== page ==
Loughborough University
Leicestershire, UK
LE11 3TU
+44 (0)1509 263171
Loughborough University

Loughborough University Institutional Repository

Please use this identifier to cite or link to this item: https://dspace.lboro.ac.uk/2134/14362

Title: Dynamic effects in capillary pressure-saturations relationships for two-phase flow in 3D porous media: implications of micro-heterogeneities
Authors: Mirzaei, Mahsanam
Das, Diganta Bhusan
Issue Date: 2006
Publisher: © Elsevier
Citation: MIRZAEI, M. and DAS, D.B., 2006. Dynamic effects in capillary pressure-saturations relationships for two-phase flow in 3D porous media: implications of micro-heterogeneities. Chemical Engineering Science, 62 (7), pp. 1927 - 1947
Abstract: The capillary pressure–saturation (Pc–S) relationships are essential in characterising two-phase flow behaviour in porous media. However, these relationships are not unique and depend on the flow dynamics, i.e., steady state or dynamic, among other factors. It has been shown that empirical models describing two-phase flow processes in porous media may be inadequate to account fully for the physics of flow in dynamic conditions. New capillary pressure relationships have been proposed which include an additional term to account for the dependence of capillary pressure on saturation and time derivative of saturation (∂S/∂t)(∂S/∂t). This parameter is a capillary damping coefficient, also known as dynamic coefficient (τ)(τ), which establishes the speed at which flow equilibrium is reached. The dependence of Pc–SPc–S relationships on ∂S/∂t∂S/∂t is called dynamic effects. In most laboratory experiments for measuring two-phase flow properties, it is implicitly assumed that the sample is homogeneous. However, this is not the case and micro-heterogeneities with their distinct multiphase flow properties may exist within the domain. They affect the dynamics of the multiple fluid phases and saturation distributions in the domain. These issues have been studied individually but the combination of dynamic effects and micro-scale heterogeneities on the Pc–SPc–S relationships has not been quantified accurately, particularly in 3D domains. Consequently, there are significant uncertainties on the reported values of ττ in the literature. In this work, we have carried out a numerical study to investigate how the presence of micro-scale heterogeneities affects the dynamics of dense non-aqueous phase liquid (DNAPL) and water flow in porous domain. The relative significance of the variations in nature, intensity and distribution of micro-scale heterogeneities on dynamic flow conditions are manifested on Pc–SPc–S curves which are quantified in terms of the dynamic coefficient, ττ. There is a complex interplay of various factors (e.g., dynamic flow conditions, distribution and intensity of micro-heterogeneity, pore size distribution, domain size and geometry and media anisotropy) which affects Pc–SPc–S curves. However, our results show that as the intensity of heterogeneity increases the dynamic coefficient at a given saturation increases, provided all other factors remain the same. The effects of domain shapes (cylindrical vs. rectangle), aspect ratios, dimensionality (2D vs. 3D), permeability anisotropy on ττ are also analysed in order to generalise their effects as far as possible. We envisage that our simulations will minimise some of the inconsistencies on the reported data on ττ in the literature.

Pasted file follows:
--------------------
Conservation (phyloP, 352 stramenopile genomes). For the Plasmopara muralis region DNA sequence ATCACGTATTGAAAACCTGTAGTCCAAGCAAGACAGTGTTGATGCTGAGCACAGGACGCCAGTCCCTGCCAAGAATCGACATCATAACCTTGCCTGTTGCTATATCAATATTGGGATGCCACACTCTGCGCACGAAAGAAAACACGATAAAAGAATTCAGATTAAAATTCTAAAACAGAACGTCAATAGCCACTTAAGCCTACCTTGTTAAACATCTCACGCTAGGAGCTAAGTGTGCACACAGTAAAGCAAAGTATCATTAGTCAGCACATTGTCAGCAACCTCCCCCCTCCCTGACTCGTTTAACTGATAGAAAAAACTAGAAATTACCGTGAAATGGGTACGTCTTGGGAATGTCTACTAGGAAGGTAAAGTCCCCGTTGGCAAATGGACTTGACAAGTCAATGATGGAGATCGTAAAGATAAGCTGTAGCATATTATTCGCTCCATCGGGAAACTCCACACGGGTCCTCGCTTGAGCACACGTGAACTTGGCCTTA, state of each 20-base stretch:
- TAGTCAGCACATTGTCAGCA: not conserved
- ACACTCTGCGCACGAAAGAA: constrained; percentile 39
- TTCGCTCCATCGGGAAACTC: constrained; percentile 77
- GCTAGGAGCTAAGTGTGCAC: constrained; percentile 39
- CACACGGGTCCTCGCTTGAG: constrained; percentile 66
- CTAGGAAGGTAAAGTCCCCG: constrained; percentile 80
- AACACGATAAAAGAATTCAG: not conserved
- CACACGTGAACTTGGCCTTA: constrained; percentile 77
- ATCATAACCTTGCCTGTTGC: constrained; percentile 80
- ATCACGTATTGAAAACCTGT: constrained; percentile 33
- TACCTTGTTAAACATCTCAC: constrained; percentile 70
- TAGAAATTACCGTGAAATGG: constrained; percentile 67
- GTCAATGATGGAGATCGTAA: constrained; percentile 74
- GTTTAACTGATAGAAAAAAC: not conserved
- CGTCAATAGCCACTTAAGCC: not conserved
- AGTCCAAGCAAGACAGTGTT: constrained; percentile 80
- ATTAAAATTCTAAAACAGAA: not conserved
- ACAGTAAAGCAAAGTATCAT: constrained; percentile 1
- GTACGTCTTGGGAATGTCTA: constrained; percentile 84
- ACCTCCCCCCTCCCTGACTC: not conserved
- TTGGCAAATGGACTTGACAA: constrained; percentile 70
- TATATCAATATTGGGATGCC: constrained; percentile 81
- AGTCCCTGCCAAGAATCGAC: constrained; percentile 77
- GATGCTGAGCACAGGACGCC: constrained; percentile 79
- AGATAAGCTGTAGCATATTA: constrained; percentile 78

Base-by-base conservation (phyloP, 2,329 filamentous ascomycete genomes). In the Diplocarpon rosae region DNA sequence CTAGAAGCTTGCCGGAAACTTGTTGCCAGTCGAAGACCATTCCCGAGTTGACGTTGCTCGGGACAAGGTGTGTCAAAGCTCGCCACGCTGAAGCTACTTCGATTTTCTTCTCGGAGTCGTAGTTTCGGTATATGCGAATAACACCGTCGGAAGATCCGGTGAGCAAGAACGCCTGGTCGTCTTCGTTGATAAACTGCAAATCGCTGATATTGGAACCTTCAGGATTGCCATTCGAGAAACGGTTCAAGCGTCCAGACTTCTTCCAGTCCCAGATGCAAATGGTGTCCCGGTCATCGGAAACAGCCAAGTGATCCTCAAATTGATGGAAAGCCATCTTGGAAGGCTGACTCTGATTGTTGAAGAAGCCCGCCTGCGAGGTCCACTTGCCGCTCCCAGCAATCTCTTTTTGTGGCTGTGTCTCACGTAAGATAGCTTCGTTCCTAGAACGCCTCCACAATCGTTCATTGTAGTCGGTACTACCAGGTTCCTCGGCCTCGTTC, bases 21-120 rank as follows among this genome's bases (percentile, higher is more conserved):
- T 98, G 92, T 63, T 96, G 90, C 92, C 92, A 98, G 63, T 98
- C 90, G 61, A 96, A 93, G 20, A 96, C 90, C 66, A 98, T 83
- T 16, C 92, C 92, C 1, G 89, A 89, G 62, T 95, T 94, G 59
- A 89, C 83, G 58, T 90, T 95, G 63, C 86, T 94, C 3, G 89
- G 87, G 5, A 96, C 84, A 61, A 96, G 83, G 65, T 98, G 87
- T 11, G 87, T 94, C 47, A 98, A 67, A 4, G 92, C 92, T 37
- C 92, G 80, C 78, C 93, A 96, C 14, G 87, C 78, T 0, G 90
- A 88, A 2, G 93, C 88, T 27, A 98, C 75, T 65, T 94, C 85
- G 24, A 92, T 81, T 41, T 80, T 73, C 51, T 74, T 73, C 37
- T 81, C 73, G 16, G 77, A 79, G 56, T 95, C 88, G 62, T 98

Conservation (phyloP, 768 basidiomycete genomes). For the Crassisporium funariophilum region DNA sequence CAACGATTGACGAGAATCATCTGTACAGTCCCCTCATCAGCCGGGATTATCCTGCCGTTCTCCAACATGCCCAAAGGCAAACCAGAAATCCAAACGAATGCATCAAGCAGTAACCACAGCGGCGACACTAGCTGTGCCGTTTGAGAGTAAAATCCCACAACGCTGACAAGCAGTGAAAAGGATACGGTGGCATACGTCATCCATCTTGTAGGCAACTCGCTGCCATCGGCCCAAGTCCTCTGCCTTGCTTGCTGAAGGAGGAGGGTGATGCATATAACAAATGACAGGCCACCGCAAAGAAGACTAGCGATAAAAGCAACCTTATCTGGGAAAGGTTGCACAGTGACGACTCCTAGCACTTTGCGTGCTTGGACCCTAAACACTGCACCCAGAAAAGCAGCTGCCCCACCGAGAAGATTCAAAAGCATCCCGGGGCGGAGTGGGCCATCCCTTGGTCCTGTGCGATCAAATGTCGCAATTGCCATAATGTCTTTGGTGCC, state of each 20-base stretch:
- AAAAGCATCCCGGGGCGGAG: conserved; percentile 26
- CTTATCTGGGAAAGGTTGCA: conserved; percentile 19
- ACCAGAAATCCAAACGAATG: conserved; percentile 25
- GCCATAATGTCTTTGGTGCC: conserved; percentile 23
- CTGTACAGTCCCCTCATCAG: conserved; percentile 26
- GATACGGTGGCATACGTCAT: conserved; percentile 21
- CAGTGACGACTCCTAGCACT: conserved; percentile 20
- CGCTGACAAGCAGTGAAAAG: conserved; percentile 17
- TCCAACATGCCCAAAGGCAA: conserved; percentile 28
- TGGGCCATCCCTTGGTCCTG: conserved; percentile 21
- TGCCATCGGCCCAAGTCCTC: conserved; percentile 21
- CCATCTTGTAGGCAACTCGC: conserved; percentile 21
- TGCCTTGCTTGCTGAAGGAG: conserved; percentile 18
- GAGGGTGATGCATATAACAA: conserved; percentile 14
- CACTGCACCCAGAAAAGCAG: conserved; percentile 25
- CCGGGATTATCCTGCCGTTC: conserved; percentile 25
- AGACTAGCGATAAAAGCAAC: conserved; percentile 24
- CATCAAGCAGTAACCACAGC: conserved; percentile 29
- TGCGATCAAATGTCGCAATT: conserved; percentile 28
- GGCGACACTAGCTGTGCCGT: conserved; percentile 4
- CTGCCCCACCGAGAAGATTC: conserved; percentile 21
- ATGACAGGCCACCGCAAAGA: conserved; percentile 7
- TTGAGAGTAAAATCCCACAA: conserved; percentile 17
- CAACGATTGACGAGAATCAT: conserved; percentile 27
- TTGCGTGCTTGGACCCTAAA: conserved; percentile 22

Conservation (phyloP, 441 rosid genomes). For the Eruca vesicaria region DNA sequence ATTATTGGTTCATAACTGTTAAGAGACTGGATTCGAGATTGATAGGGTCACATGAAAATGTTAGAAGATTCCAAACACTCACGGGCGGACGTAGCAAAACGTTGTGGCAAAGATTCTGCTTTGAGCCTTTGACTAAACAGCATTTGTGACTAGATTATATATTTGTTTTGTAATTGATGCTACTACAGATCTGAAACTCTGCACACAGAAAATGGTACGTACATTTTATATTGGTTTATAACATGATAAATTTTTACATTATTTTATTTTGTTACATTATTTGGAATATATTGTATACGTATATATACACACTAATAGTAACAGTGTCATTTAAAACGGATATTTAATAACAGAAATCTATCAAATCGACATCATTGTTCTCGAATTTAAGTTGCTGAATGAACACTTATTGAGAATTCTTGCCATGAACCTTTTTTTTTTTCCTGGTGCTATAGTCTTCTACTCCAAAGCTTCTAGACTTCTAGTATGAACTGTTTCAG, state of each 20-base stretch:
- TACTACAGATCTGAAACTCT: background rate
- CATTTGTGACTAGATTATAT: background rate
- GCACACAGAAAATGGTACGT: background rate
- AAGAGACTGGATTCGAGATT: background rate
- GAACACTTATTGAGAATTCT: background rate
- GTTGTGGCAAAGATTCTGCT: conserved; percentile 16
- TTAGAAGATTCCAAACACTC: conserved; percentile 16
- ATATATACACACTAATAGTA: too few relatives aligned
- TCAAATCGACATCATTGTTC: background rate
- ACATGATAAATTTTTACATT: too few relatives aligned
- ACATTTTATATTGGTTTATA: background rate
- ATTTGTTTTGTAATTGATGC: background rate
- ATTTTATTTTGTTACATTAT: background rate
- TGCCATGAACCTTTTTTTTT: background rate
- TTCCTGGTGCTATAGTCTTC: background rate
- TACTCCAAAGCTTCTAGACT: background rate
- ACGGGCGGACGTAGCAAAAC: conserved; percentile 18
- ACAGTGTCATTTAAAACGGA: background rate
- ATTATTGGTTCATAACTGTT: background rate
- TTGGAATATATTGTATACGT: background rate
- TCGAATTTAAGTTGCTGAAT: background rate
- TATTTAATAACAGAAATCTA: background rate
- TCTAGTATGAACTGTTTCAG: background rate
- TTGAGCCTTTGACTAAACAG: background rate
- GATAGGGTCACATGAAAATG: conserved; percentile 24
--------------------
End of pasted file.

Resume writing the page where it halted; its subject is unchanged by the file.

Description: This article was published in the journal Chemical Engineering Science [© Elsevier]. The definitive version is available at: http://dx.doi.org/10.1016/j.ces.2006.12.039
Version: Accepted for publication
DOI: 10.1016/j.ces.2006.12.039
URI: https://dspace.lboro.ac.uk/2134/14362
Publisher Link: http://dx.doi.org/10.1016/j.ces.2006.12.039
ISSN: 0009-2509
Appears in Collections:Published Articles (Chemical Engineering)

Files associated with this item:

File Description SizeFormat
ChePaper_Mirzaei&Das_Corrected.pdfAccepted version668.81 kBAdobe PDFView/Open

 

SFX Query

Items in DSpace are protected by copyright, with all rights reserved, unless otherwise indicated.